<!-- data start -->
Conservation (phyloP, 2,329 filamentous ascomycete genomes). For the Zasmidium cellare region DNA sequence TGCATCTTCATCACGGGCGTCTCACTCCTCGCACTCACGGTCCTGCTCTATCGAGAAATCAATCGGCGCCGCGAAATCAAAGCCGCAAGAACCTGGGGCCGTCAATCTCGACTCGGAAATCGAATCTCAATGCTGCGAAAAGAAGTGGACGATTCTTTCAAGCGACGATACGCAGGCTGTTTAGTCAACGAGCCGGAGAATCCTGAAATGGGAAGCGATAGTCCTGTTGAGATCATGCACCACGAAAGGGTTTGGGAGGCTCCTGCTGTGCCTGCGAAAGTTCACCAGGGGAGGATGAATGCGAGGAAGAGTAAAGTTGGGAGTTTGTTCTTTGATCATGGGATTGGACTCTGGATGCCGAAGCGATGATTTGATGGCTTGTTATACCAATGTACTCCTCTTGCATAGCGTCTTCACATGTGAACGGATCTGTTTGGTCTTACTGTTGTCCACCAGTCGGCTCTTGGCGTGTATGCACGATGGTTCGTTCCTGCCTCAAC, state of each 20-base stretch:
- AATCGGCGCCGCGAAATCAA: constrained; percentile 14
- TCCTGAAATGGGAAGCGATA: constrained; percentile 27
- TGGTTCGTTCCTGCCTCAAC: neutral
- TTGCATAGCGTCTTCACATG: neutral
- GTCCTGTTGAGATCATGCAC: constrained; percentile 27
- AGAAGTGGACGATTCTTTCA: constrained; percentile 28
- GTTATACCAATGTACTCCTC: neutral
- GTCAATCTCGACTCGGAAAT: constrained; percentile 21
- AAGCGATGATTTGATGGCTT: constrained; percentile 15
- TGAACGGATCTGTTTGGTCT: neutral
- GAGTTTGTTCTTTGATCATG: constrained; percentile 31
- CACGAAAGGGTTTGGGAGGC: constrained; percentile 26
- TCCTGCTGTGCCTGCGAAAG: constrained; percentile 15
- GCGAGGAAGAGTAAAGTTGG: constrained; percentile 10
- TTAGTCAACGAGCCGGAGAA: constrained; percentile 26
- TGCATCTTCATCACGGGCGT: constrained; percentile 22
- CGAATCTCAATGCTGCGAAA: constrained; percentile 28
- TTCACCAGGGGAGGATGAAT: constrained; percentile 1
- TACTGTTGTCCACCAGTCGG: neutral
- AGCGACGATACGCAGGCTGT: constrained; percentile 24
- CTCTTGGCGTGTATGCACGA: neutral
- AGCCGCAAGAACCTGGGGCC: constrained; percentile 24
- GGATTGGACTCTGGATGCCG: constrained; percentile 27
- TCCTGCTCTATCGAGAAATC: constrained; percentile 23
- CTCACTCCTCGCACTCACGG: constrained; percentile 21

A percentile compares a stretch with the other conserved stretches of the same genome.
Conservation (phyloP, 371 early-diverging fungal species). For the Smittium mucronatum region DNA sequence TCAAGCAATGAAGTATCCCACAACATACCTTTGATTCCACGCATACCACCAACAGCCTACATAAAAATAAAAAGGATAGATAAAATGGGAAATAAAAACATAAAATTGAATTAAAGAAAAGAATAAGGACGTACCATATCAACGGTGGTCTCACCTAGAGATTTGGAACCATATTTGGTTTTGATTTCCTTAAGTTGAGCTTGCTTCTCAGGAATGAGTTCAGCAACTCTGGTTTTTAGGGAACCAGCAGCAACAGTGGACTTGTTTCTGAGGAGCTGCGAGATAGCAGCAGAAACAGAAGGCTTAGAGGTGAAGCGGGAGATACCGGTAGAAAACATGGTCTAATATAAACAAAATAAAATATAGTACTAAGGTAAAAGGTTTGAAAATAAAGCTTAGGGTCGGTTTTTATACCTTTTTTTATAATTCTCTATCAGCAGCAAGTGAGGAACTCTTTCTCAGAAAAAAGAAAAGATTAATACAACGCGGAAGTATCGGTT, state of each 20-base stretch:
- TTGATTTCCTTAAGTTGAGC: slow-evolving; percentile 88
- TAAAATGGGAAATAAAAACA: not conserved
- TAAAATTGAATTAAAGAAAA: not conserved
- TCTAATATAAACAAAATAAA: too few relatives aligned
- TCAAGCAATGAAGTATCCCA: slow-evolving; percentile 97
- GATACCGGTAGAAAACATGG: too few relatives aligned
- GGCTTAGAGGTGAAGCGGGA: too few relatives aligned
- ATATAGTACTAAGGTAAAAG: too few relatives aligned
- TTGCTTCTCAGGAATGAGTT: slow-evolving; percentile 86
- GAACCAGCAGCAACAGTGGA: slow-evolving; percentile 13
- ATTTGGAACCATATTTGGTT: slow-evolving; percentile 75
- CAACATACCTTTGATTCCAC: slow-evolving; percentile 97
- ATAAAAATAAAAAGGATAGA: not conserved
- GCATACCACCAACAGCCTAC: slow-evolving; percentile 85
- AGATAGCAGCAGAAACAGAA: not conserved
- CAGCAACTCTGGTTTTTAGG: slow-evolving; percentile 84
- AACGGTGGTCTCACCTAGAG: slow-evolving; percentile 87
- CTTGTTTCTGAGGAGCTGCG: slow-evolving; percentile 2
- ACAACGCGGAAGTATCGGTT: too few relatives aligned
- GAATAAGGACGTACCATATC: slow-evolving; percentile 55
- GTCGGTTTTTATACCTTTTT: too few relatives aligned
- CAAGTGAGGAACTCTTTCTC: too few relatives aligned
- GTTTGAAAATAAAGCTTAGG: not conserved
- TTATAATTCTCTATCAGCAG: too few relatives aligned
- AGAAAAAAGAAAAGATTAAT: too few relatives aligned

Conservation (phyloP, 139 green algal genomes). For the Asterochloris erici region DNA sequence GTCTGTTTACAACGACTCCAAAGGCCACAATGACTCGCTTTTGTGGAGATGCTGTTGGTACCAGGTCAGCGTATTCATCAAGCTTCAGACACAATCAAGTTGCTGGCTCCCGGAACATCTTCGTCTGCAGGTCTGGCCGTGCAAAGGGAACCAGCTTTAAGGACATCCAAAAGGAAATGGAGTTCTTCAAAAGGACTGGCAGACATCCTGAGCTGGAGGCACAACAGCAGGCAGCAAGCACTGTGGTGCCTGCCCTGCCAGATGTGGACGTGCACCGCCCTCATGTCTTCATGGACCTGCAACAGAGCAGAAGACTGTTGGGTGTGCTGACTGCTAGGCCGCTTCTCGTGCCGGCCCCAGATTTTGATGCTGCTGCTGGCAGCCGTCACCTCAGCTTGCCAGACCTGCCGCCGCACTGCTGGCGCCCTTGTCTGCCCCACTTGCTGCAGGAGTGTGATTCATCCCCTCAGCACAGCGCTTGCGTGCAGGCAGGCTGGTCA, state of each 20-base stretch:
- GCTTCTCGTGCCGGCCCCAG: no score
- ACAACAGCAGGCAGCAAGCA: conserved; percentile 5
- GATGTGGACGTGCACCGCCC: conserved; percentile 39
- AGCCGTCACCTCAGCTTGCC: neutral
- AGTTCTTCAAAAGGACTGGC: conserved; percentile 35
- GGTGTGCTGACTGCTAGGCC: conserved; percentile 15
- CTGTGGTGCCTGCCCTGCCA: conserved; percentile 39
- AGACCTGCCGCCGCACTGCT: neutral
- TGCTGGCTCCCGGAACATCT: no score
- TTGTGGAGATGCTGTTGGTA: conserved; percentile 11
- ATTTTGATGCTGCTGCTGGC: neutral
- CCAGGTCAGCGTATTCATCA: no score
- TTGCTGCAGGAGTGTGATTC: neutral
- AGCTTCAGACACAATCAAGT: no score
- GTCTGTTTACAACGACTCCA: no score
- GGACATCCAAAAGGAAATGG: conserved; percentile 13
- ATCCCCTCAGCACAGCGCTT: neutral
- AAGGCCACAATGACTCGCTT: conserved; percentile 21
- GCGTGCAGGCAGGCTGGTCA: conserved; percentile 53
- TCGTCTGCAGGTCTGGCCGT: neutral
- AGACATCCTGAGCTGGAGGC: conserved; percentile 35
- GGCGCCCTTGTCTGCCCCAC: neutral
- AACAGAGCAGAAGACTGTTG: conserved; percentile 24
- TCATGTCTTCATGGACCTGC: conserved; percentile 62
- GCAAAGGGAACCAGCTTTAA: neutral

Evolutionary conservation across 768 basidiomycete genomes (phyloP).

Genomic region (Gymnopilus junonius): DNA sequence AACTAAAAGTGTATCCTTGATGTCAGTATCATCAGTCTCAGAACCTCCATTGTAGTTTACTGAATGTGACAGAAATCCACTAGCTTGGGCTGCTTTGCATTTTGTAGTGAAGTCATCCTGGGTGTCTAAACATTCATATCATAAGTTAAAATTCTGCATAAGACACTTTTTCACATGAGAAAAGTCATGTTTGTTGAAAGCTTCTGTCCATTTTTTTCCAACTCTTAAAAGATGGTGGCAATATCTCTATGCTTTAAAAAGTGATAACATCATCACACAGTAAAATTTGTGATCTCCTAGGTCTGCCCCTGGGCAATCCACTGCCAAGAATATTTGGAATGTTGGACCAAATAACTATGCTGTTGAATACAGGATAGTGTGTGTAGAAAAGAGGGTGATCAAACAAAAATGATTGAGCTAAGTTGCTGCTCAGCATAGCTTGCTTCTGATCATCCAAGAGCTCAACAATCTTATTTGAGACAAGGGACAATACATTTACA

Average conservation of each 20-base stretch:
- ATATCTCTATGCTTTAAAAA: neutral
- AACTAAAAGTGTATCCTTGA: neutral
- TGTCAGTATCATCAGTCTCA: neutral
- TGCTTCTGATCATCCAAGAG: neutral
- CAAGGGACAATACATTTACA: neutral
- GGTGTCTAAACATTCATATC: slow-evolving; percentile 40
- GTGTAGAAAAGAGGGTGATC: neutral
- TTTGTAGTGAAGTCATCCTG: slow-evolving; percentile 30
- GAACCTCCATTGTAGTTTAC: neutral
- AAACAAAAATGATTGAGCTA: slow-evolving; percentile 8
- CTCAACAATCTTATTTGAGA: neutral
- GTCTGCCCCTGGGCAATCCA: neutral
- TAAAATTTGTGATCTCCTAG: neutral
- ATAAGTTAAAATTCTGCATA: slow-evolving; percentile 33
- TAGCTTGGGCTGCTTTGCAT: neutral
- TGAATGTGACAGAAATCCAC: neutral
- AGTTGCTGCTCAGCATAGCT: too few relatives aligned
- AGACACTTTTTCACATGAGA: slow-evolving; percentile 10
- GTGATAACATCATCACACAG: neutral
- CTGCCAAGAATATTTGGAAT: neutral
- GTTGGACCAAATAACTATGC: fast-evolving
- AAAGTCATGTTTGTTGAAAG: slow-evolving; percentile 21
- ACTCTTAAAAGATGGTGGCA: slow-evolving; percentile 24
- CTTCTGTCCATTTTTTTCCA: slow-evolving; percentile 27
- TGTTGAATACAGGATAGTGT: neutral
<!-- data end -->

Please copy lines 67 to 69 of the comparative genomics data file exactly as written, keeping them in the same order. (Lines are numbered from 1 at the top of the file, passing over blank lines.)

- TTGCTGCAGGAGTGTGATTC: neutral
- AGCTTCAGACACAATCAAGT: no score
- GTCTGTTTACAACGACTCCA: no score